Friday, July 10, 2009

Our Youngest Chinese Teachers Ever

So there we were, sitting around the table with Yan Ke, working through a series of stories that date back to various periods in ancient Chinese history. As we translated, Yan Ke kept emphasizing how these tales, about everything from imperial horse races to visiting far away friends on a snowy night, are even today known by every school child around the country. Little did we know, we were about to find out just how much this assertion really holds.

The doorbell rang. Undoubtedly, based on the incessant finger-on-the-bell pattern, this was xiao pengyou, one of Z's main buddies from the neighborhood. We quickly decided to ring him in.

On this day, xiao pengyou was not traveling alone. He came in with another RipStick-riding friend, who at first seemed a bit intimidated to be in a waiguoren home, probably for the first time ever.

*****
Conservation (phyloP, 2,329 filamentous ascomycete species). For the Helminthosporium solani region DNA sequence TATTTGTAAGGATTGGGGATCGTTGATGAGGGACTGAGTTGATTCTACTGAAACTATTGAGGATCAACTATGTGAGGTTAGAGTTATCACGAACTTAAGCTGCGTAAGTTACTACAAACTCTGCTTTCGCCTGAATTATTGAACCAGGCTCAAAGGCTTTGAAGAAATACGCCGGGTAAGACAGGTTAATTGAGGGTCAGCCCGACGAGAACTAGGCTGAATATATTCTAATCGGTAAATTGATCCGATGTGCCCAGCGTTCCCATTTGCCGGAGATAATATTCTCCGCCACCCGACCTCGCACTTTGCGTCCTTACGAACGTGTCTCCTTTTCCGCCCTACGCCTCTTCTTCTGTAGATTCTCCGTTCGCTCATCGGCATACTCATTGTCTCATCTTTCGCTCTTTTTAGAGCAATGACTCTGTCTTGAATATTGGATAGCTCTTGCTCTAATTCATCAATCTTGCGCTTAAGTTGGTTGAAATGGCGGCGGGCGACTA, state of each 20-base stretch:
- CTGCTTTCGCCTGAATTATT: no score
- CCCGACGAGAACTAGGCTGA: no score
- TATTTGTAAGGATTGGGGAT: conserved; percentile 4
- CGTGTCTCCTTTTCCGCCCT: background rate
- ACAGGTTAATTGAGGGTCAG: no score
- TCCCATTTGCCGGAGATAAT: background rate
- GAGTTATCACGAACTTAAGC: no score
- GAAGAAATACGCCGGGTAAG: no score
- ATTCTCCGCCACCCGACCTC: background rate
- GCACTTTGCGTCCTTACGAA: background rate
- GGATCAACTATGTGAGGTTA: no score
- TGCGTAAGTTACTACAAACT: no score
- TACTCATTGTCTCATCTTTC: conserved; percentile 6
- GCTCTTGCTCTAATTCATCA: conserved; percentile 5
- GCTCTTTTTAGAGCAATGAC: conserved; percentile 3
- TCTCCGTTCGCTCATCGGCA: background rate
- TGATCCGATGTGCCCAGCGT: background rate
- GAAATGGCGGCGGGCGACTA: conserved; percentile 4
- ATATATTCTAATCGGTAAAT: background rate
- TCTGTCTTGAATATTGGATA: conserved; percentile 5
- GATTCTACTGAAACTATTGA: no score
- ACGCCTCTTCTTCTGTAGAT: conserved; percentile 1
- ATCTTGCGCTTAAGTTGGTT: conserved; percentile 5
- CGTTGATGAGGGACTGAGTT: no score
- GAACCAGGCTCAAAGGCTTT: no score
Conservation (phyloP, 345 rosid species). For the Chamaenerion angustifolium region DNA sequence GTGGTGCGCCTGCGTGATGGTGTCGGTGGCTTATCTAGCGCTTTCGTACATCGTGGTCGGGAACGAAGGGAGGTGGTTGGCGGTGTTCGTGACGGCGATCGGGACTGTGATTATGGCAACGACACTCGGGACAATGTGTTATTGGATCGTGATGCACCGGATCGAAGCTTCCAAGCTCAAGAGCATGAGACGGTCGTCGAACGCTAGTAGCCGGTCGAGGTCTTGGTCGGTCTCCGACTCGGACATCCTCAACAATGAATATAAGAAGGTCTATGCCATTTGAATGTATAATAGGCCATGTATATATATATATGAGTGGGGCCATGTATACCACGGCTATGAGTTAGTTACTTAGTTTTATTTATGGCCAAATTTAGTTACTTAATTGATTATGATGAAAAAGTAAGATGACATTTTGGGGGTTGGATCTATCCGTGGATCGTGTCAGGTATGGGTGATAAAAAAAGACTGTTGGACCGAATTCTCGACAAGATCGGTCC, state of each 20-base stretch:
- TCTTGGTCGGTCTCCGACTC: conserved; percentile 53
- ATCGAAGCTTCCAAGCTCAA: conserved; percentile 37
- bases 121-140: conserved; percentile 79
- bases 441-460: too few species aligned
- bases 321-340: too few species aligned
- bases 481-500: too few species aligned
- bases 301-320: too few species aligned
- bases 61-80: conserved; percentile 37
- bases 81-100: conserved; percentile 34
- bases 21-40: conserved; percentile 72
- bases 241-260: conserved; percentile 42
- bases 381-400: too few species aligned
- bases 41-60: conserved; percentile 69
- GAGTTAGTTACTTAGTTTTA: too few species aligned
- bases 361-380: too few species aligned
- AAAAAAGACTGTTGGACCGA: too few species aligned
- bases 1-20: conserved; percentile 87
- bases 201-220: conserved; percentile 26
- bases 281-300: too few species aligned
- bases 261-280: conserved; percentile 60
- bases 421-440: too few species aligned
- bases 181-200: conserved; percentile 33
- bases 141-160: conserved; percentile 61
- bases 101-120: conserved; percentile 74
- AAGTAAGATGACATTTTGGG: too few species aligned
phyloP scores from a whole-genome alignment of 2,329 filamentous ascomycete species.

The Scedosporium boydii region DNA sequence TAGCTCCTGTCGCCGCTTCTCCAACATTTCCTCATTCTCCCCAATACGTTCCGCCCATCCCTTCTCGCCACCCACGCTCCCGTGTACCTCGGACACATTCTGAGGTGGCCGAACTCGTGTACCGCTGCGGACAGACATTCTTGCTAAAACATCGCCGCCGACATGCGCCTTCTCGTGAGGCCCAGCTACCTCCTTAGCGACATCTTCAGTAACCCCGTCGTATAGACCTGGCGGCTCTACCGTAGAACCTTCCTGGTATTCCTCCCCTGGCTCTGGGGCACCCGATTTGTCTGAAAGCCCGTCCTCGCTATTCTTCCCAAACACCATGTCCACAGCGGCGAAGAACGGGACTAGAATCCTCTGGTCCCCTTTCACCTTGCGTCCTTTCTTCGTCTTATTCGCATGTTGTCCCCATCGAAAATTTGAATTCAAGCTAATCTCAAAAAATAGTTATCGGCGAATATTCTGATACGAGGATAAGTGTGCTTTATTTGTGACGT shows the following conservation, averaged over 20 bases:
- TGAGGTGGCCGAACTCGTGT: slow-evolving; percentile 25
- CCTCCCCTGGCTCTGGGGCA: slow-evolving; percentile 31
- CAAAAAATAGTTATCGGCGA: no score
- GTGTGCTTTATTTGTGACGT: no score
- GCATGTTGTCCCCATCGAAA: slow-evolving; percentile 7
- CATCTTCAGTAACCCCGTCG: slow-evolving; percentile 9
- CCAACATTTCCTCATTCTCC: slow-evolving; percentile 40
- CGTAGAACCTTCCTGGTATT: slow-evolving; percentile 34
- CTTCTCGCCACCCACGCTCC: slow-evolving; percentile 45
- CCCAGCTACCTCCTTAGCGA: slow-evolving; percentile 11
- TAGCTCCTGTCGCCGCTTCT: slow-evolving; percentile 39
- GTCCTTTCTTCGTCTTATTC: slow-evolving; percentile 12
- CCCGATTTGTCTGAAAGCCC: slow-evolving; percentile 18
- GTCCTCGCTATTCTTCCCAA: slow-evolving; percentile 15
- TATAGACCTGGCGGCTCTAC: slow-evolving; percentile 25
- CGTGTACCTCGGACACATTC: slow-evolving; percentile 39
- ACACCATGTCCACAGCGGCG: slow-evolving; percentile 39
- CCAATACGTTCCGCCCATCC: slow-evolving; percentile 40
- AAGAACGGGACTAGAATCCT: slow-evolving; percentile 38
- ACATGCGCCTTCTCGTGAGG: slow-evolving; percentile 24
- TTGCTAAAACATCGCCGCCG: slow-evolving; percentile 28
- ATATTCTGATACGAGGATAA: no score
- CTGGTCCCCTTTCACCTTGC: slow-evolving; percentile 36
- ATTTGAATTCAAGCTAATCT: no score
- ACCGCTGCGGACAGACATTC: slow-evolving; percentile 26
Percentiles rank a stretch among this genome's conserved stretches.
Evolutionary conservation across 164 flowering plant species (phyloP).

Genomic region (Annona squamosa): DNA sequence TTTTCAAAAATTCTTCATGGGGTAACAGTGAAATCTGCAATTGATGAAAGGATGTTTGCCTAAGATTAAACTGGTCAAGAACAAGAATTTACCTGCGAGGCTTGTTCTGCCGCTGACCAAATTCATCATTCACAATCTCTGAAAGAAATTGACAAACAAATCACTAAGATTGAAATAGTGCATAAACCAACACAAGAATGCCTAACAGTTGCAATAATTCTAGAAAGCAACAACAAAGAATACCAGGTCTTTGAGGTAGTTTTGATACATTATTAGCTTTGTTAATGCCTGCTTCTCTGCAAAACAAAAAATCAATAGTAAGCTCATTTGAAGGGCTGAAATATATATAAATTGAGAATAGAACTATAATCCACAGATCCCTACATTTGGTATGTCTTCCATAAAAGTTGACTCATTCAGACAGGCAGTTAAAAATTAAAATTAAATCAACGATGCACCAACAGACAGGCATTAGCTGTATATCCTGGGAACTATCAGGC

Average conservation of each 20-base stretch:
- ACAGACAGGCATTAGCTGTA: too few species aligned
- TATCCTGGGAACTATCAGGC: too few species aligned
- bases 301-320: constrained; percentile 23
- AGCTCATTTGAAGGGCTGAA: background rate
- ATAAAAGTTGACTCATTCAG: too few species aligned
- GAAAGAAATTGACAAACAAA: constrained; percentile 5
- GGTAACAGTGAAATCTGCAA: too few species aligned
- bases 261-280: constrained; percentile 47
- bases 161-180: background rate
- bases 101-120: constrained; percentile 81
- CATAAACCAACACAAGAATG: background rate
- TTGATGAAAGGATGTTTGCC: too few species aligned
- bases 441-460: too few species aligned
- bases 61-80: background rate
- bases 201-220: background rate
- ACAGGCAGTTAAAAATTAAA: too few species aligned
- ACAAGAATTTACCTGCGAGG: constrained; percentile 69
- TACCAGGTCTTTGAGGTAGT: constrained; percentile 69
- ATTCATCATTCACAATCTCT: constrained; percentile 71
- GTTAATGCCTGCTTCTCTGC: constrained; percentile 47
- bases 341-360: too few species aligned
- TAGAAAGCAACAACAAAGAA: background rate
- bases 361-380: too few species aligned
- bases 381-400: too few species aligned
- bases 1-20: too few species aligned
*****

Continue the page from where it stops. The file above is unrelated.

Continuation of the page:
It did not, however, take long for this new addition to become a full participant in the language learning fun. Once the boys realized we were learning classic Chinese stories, they pulled up a seat at the table. Yan Ke, quickly sensing an unexpected teaching moment, asked the boys to take turns telling us the stories in their own words.

This was a fantastic, and endearing, decision. The boys took pride in their newfound duties, and delivered the stories with great excitement. As Yan Ke later put it, this was a chance for us to listen to spoken Chinese in a very different kind of way. Rather than Yan Ke reading exactly from the texts he had provided us, the boys narrated the stories in their own words, at their own pace, with their own, natural speaking patterns. There was a lot of na ge and jiu shi, common markers that everyday speakers use to give themselves a moment to gather their thoughts when speaking. Our ears were, to say the least, challenged by these young, wonderfully imperfect voices.

This was definitely one of those little moments that will endure in our hearts and minds for a long time...



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